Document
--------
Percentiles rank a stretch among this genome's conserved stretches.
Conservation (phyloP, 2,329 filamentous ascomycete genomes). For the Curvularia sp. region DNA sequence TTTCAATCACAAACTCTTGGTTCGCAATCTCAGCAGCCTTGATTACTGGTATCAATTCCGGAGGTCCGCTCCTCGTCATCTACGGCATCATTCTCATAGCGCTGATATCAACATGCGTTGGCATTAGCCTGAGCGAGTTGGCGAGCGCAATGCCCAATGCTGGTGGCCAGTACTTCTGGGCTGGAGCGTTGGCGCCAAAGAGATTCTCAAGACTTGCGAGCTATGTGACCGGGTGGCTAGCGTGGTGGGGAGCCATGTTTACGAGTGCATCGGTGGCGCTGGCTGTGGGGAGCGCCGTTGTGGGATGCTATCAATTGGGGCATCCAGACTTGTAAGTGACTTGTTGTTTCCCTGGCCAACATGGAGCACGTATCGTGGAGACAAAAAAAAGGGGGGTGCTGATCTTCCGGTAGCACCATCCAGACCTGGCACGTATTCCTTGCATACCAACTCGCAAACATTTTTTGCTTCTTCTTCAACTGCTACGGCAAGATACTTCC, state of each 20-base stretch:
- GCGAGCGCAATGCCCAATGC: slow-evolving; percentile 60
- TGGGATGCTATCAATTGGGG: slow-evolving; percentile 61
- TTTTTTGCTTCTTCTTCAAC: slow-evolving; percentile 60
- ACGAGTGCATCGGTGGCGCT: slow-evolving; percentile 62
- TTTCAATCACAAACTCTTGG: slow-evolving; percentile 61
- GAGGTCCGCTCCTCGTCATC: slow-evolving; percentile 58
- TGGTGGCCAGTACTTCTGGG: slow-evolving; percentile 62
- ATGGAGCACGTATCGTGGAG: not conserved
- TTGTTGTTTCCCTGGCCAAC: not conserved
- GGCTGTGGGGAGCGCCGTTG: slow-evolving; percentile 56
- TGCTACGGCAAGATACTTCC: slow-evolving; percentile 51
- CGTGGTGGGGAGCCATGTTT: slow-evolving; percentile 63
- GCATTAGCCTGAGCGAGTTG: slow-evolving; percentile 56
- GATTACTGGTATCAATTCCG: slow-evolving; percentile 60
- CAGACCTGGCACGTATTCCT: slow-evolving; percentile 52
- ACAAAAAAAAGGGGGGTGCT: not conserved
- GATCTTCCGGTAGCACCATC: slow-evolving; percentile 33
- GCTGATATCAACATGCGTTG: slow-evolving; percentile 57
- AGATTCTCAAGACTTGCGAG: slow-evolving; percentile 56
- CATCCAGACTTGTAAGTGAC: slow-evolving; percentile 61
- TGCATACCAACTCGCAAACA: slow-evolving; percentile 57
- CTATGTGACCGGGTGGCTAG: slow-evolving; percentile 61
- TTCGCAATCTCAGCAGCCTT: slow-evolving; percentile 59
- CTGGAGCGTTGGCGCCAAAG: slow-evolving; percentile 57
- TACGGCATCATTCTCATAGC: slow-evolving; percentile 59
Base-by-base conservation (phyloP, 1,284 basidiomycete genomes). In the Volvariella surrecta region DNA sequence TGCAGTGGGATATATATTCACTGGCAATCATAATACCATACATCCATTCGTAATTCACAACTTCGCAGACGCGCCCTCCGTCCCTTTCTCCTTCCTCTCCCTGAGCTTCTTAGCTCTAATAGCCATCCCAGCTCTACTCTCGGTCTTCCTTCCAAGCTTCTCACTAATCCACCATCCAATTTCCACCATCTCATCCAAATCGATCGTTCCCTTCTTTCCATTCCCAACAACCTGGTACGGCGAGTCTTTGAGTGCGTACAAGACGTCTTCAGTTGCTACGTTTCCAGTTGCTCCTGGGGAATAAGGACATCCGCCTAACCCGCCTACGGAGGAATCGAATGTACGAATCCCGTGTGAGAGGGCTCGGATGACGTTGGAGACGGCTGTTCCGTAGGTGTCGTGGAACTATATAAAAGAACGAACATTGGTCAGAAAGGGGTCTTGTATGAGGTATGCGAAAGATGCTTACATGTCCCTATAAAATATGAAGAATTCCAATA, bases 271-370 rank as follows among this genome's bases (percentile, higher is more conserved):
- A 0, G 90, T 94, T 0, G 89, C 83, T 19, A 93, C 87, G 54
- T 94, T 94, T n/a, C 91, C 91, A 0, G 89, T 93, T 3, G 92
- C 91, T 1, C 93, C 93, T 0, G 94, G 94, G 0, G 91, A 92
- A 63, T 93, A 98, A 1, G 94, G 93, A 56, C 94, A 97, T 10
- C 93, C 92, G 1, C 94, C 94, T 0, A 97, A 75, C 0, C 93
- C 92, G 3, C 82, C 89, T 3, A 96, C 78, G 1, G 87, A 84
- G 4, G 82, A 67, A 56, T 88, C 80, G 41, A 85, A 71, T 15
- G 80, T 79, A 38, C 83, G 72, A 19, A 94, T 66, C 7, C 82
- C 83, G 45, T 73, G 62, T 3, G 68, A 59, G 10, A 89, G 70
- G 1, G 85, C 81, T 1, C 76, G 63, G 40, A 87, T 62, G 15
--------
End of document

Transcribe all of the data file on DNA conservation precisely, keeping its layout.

Percentiles rank a stretch among this genome's conserved stretches.
Conservation (phyloP, 2,329 filamentous ascomycete genomes). For the Curvularia sp. region DNA sequence TTTCAATCACAAACTCTTGGTTCGCAATCTCAGCAGCCTTGATTACTGGTATCAATTCCGGAGGTCCGCTCCTCGTCATCTACGGCATCATTCTCATAGCGCTGATATCAACATGCGTTGGCATTAGCCTGAGCGAGTTGGCGAGCGCAATGCCCAATGCTGGTGGCCAGTACTTCTGGGCTGGAGCGTTGGCGCCAAAGAGATTCTCAAGACTTGCGAGCTATGTGACCGGGTGGCTAGCGTGGTGGGGAGCCATGTTTACGAGTGCATCGGTGGCGCTGGCTGTGGGGAGCGCCGTTGTGGGATGCTATCAATTGGGGCATCCAGACTTGTAAGTGACTTGTTGTTTCCCTGGCCAACATGGAGCACGTATCGTGGAGACAAAAAAAAGGGGGGTGCTGATCTTCCGGTAGCACCATCCAGACCTGGCACGTATTCCTTGCATACCAACTCGCAAACATTTTTTGCTTCTTCTTCAACTGCTACGGCAAGATACTTCC, state of each 20-base stretch:
- GCGAGCGCAATGCCCAATGC: slow-evolving; percentile 60
- TGGGATGCTATCAATTGGGG: slow-evolving; percentile 61
- TTTTTTGCTTCTTCTTCAAC: slow-evolving; percentile 60
- ACGAGTGCATCGGTGGCGCT: slow-evolving; percentile 62
- TTTCAATCACAAACTCTTGG: slow-evolving; percentile 61
- GAGGTCCGCTCCTCGTCATC: slow-evolving; percentile 58
- TGGTGGCCAGTACTTCTGGG: slow-evolving; percentile 62
- ATGGAGCACGTATCGTGGAG: not conserved
- TTGTTGTTTCCCTGGCCAAC: not conserved
- GGCTGTGGGGAGCGCCGTTG: slow-evolving; percentile 56
- TGCTACGGCAAGATACTTCC: slow-evolving; percentile 51
- CGTGGTGGGGAGCCATGTTT: slow-evolving; percentile 63
- GCATTAGCCTGAGCGAGTTG: slow-evolving; percentile 56
- GATTACTGGTATCAATTCCG: slow-evolving; percentile 60
- CAGACCTGGCACGTATTCCT: slow-evolving; percentile 52
- ACAAAAAAAAGGGGGGTGCT: not conserved
- GATCTTCCGGTAGCACCATC: slow-evolving; percentile 33
- GCTGATATCAACATGCGTTG: slow-evolving; percentile 57
- AGATTCTCAAGACTTGCGAG: slow-evolving; percentile 56
- CATCCAGACTTGTAAGTGAC: slow-evolving; percentile 61
- TGCATACCAACTCGCAAACA: slow-evolving; percentile 57
- CTATGTGACCGGGTGGCTAG: slow-evolving; percentile 61
- TTCGCAATCTCAGCAGCCTT: slow-evolving; percentile 59
- CTGGAGCGTTGGCGCCAAAG: slow-evolving; percentile 57
- TACGGCATCATTCTCATAGC: slow-evolving; percentile 59
Base-by-base conservation (phyloP, 1,284 basidiomycete genomes). In the Volvariella surrecta region DNA sequence TGCAGTGGGATATATATTCACTGGCAATCATAATACCATACATCCATTCGTAATTCACAACTTCGCAGACGCGCCCTCCGTCCCTTTCTCCTTCCTCTCCCTGAGCTTCTTAGCTCTAATAGCCATCCCAGCTCTACTCTCGGTCTTCCTTCCAAGCTTCTCACTAATCCACCATCCAATTTCCACCATCTCATCCAAATCGATCGTTCCCTTCTTTCCATTCCCAACAACCTGGTACGGCGAGTCTTTGAGTGCGTACAAGACGTCTTCAGTTGCTACGTTTCCAGTTGCTCCTGGGGAATAAGGACATCCGCCTAACCCGCCTACGGAGGAATCGAATGTACGAATCCCGTGTGAGAGGGCTCGGATGACGTTGGAGACGGCTGTTCCGTAGGTGTCGTGGAACTATATAAAAGAACGAACATTGGTCAGAAAGGGGTCTTGTATGAGGTATGCGAAAGATGCTTACATGTCCCTATAAAATATGAAGAATTCCAATA, bases 271-370 rank as follows among this genome's bases (percentile, higher is more conserved):
- A 0, G 90, T 94, T 0, G 89, C 83, T 19, A 93, C 87, G 54
- T 94, T 94, T n/a, C 91, C 91, A 0, G 89, T 93, T 3, G 92
- C 91, T 1, C 93, C 93, T 0, G 94, G 94, G 0, G 91, A 92
- A 63, T 93, A 98, A 1, G 94, G 93, A 56, C 94, A 97, T 10
- C 93, C 92, G 1, C 94, C 94, T 0, A 97, A 75, C 0, C 93
- C 92, G 3, C 82, C 89, T 3, A 96, C 78, G 1, G 87, A 84
- G 4, G 82, A 67, A 56, T 88, C 80, G 41, A 85, A 71, T 15
- G 80, T 79, A 38, C 83, G 72, A 19, A 94, T 66, C 7, C 82
- C 83, G 45, T 73, G 62, T 3, G 68, A 59, G 10, A 89, G 70
- G 1, G 85, C 81, T 1, C 76, G 63, G 40, A 87, T 62, G 15